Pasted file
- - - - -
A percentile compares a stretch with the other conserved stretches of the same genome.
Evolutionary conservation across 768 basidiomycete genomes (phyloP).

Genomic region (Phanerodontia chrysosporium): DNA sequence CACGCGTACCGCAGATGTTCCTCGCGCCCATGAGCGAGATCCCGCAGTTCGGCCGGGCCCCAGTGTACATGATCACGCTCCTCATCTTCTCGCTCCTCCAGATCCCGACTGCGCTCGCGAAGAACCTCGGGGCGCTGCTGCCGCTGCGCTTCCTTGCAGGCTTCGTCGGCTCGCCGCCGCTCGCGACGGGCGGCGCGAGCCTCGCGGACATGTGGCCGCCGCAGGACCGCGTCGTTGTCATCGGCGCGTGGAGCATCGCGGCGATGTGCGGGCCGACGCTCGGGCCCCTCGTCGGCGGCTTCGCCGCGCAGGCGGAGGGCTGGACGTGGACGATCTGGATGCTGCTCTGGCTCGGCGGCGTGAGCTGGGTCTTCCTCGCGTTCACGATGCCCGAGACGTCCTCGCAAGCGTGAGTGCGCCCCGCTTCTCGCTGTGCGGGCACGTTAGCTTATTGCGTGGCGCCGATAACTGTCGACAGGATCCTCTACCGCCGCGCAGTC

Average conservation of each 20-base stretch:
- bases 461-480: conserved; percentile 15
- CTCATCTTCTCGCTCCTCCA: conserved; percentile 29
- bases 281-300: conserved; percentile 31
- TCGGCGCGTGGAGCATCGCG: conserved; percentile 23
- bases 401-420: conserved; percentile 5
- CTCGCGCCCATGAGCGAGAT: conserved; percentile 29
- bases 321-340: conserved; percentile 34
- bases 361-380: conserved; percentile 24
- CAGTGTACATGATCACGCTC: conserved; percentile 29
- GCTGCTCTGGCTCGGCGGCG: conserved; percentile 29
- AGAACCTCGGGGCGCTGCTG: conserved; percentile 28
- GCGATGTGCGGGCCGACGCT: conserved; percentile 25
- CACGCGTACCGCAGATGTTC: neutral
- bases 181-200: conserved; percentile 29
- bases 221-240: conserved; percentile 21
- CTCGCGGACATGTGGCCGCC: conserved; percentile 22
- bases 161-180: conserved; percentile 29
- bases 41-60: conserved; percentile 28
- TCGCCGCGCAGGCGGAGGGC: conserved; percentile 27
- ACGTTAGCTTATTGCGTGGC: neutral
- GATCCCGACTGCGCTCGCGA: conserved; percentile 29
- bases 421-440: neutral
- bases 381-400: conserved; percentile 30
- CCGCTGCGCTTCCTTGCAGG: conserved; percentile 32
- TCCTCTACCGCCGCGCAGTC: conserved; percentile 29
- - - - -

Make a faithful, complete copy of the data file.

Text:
A percentile compares a stretch with the other conserved stretches of the same genome.
Evolutionary conservation across 768 basidiomycete genomes (phyloP).

Genomic region (Phanerodontia chrysosporium): DNA sequence CACGCGTACCGCAGATGTTCCTCGCGCCCATGAGCGAGATCCCGCAGTTCGGCCGGGCCCCAGTGTACATGATCACGCTCCTCATCTTCTCGCTCCTCCAGATCCCGACTGCGCTCGCGAAGAACCTCGGGGCGCTGCTGCCGCTGCGCTTCCTTGCAGGCTTCGTCGGCTCGCCGCCGCTCGCGACGGGCGGCGCGAGCCTCGCGGACATGTGGCCGCCGCAGGACCGCGTCGTTGTCATCGGCGCGTGGAGCATCGCGGCGATGTGCGGGCCGACGCTCGGGCCCCTCGTCGGCGGCTTCGCCGCGCAGGCGGAGGGCTGGACGTGGACGATCTGGATGCTGCTCTGGCTCGGCGGCGTGAGCTGGGTCTTCCTCGCGTTCACGATGCCCGAGACGTCCTCGCAAGCGTGAGTGCGCCCCGCTTCTCGCTGTGCGGGCACGTTAGCTTATTGCGTGGCGCCGATAACTGTCGACAGGATCCTCTACCGCCGCGCAGTC

Average conservation of each 20-base stretch:
- bases 461-480: conserved; percentile 15
- CTCATCTTCTCGCTCCTCCA: conserved; percentile 29
- bases 281-300: conserved; percentile 31
- TCGGCGCGTGGAGCATCGCG: conserved; percentile 23
- bases 401-420: conserved; percentile 5
- CTCGCGCCCATGAGCGAGAT: conserved; percentile 29
- bases 321-340: conserved; percentile 34
- bases 361-380: conserved; percentile 24
- CAGTGTACATGATCACGCTC: conserved; percentile 29
- GCTGCTCTGGCTCGGCGGCG: conserved; percentile 29
- AGAACCTCGGGGCGCTGCTG: conserved; percentile 28
- GCGATGTGCGGGCCGACGCT: conserved; percentile 25
- CACGCGTACCGCAGATGTTC: neutral
- bases 181-200: conserved; percentile 29
- bases 221-240: conserved; percentile 21
- CTCGCGGACATGTGGCCGCC: conserved; percentile 22
- bases 161-180: conserved; percentile 29
- bases 41-60: conserved; percentile 28
- TCGCCGCGCAGGCGGAGGGC: conserved; percentile 27
- ACGTTAGCTTATTGCGTGGC: neutral
- GATCCCGACTGCGCTCGCGA: conserved; percentile 29
- bases 421-440: neutral
- bases 381-400: conserved; percentile 30
- CCGCTGCGCTTCCTTGCAGG: conserved; percentile 32
- TCCTCTACCGCCGCGCAGTC: conserved; percentile 29